Top 5 Most Critical Cargo Claims Documents

Written by Nathan Mallory
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4 minute read

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This week our guest blog is from Expeditors Cargo Insurance Brokers (ECIB). ECIB provides supply chain risk management solutions tailored to the specific needs of their clients. Through their background in logistics and hands-on approach to claim subrogation provide access to lower rates and broader coverage. ECIB is a wholly owned subsidiary of Expeditors International of Washington, Inc. They are headquartered in Seattle, Washington, with employees located throughout the U.S., Mexico, Europe, Australia, and the Middle East.

At some point, almost every organization that ships a product will experience loss or damage in the supply chain. These scenarios can be stressful, confusing, and time consuming.

Often these losses can have enterprise-wide effects, which is why speed and accuracy of the actions immediately following the loss can dictate the difference between a claim getting paid or not getting paid, and how quickly.

One critical step in the process is transmission of vital shipping documents to the freight carrier. These documents will serve as evidence that will allow claims staff to quickly and accurately resolve a claim, and greatly increase the cargo owner’s chances of recovering the amount for which the carrier is liable. 

The following are five documents every shipper should be prepared to provide when submitting a formal cargo claim are as follows:

  1. Transportation Documents: These documents contain the core details of the movement of the goods, such as the shipper and carrier information, commodity shipped, quantity, and shipping terms. These documents will most often be one of the following:

    - Bill of lading
    - Airway bill of lading
    - Ocean bill of lading
    - Truck bill

    Download our free guide to ocean documents and learn the difference between an  original bill of lading or a sea waybill.

  2. Delivery Documentation: These documents are used to show proof of delivery to the final recipient - the consignee. The consignee will sign or stamp the document to show that the goods were received and in the expected condition. If the received freight is damaged, short/missing, or otherwise not in line with the shipper’s obligation, the receiver of the goods should state as much on the delivery document. If not properly noted, it could jeopardize the ability to recover the dollar amount the carrier is legally liable to pay. Delivery documents may include the following:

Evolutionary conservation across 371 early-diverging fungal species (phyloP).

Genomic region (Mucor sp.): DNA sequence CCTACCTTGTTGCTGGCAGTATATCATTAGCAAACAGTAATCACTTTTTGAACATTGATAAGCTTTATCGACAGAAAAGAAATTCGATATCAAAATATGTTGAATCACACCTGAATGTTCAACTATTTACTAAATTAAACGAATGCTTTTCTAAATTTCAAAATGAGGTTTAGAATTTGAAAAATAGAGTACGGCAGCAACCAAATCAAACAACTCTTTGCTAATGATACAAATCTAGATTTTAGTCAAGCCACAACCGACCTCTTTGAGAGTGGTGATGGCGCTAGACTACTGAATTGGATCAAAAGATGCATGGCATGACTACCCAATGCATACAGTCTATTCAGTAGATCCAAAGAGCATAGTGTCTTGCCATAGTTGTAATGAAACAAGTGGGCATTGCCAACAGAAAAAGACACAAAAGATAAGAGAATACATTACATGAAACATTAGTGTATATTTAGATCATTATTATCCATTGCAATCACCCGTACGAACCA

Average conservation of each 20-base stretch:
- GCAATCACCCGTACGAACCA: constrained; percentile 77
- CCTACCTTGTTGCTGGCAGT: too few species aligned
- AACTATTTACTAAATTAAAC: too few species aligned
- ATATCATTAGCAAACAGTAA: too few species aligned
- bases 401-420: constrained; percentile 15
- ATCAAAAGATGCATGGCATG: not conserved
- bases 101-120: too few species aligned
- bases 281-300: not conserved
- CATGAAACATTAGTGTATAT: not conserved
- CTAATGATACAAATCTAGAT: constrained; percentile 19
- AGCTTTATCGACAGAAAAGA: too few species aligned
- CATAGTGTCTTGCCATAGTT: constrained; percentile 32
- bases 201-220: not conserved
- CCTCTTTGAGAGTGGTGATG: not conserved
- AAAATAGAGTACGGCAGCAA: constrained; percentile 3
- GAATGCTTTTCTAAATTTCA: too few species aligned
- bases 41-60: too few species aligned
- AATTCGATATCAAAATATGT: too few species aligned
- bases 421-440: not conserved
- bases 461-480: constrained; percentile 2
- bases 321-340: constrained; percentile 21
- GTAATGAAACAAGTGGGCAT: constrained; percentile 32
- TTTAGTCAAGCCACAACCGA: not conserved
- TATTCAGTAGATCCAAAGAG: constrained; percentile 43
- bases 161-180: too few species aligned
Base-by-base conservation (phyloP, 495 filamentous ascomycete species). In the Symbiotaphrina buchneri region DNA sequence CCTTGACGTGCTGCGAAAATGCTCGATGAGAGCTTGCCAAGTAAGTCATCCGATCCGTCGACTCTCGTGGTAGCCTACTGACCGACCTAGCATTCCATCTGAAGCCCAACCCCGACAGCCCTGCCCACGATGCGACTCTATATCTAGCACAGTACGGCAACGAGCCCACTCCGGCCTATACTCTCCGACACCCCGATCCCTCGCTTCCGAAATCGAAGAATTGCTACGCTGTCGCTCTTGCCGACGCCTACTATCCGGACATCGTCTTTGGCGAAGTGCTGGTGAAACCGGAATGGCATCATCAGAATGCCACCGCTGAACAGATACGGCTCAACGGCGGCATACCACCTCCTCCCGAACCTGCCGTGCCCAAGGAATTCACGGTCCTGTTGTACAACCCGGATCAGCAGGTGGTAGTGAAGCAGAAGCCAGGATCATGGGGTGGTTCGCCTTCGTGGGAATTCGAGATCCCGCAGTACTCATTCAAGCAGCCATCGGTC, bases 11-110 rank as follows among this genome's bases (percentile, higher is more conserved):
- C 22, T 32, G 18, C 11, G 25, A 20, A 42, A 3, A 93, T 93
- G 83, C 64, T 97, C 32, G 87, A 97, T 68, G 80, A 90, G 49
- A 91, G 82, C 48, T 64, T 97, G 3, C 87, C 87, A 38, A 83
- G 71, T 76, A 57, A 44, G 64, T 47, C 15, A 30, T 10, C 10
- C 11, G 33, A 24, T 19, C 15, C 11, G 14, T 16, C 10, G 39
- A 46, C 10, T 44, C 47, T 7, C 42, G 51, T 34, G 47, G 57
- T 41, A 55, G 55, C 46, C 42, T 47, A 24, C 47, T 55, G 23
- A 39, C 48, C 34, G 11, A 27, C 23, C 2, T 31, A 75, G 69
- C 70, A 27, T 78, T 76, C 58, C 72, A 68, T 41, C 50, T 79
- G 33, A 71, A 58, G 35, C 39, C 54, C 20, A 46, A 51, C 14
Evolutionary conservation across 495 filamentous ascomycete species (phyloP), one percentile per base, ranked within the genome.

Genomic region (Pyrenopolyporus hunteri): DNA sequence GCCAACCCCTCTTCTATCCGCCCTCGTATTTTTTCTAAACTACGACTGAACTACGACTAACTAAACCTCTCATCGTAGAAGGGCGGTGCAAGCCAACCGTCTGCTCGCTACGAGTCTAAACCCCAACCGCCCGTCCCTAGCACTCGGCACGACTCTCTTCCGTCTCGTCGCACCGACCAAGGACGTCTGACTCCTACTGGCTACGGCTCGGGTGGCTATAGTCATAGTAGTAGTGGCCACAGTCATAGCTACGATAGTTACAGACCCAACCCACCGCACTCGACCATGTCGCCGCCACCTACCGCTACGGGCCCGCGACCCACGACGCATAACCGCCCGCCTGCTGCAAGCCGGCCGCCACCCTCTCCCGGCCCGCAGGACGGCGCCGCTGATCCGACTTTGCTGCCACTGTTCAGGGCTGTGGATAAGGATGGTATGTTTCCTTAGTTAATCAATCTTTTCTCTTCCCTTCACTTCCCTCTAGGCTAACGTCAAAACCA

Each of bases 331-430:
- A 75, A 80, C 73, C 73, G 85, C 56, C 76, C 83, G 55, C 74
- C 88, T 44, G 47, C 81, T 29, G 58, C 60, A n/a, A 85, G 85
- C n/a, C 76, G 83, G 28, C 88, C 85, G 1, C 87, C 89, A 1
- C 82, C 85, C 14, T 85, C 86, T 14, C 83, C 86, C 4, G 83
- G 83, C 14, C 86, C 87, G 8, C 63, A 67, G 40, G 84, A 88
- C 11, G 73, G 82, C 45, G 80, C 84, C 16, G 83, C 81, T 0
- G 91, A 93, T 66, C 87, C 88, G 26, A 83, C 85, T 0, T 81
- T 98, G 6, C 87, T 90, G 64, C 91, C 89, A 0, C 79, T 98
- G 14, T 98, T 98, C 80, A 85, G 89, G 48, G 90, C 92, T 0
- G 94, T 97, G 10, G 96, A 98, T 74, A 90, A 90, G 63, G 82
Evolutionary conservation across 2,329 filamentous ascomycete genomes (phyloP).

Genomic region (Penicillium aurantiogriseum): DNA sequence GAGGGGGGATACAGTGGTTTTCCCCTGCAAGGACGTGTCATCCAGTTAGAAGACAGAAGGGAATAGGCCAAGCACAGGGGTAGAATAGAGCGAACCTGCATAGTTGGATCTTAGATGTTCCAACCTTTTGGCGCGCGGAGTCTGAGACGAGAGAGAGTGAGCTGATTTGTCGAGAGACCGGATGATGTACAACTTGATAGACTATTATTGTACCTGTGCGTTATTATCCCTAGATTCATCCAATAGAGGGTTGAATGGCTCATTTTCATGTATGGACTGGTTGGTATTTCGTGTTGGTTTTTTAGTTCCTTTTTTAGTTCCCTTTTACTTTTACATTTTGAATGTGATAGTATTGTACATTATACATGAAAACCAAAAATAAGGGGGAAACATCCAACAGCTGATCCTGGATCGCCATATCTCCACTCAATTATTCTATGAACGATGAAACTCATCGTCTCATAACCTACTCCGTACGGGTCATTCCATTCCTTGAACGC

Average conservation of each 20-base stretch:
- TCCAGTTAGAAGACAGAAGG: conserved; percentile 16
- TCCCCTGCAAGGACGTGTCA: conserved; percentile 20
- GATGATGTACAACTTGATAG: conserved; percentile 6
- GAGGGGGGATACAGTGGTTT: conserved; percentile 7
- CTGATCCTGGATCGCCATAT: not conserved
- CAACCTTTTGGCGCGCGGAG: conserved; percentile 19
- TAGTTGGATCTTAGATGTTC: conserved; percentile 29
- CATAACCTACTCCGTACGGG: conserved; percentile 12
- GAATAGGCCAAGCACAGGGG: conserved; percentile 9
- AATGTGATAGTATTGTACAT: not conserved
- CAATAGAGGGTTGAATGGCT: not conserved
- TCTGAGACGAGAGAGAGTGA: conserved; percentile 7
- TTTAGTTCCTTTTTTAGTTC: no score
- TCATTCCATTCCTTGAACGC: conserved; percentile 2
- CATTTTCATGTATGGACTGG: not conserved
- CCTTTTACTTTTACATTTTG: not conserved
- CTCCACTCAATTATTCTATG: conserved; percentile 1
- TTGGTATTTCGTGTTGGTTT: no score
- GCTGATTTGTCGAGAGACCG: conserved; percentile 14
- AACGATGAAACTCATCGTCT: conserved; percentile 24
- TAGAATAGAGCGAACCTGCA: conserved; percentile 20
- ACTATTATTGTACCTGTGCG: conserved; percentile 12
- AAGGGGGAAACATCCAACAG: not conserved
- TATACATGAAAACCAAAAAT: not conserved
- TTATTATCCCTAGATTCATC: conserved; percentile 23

- Signed delivery receipt (POD)
    - Drop trailer receipt
    - Receiving sheet

  3. Statement of Claim: The purpose of the statement of claim is to clearly define the details of the loss, including the commodity damaged, the extent of damage, and the value of the damage. This statement should include the following information:

    - Itemization of the claim
    - Explanation of the claim circumstances

  4. Value Verification: This serves as supporting evidence of the value of the damaged or lost goods. Information provided may include:

    - Commercial invoice
    - Sales contract/bill of sale
    - Screenshot of internal accounting page, if no invoice

  5. Photos: If goods are damaged in transit, whether partially or in total, the freight carrier will likely require photos of the damaged product. When taking the photos, it is helpful to get close-up shots of the damage, as well as photos from a distance.

In addition to the above more common documents, the following information may be requested and should be made available to help expedite the claims process:

  • Quality Assessment Report: This may be required for highly technical products such as electronics, pharmaceuticals, medical equipment.
  • Temperature Monitoring Report: If the product is temperature sensitive, a report of the historical temperature variances inside the conveyance may be required to prove there was an excursion leading to damaged/spoiled product.
  • Police Report or Accident Report: A police or accident report will provide supporting evidence that an accident occurred that lead to the damage of the goods in transit.
  • Repair Quote: In order to accurately value the cost of repairs needed to return the damaged property to good working order, a repair quote may be requested.
  • Proof of Disposal: If the goods damaged are determined to be a partial or total loss, the insurer may request a disposal report, which will serve as proof that the goods were not salvaged in any way.

Note that this is not a full list. Additional documents could be requested depending on the specific circumstances of the claim.

We understand that dealing with cargo claims can be overwhelming, but it does not have to be. Contact us today to learn how we can help tailor a solution that will deliver increased operational efficiency to your global organization while maximizing recovery of carrier legal liability, and arming you with actionable data that gives you the power to make informed supply chain decisions in real time.

Make sure to follow ECIB on LinkedIn for the most up to date information! 

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Blog was originally posted on January 16, 2018 8 AM

Topics: Risk Management, Cargo Claims

4 minute read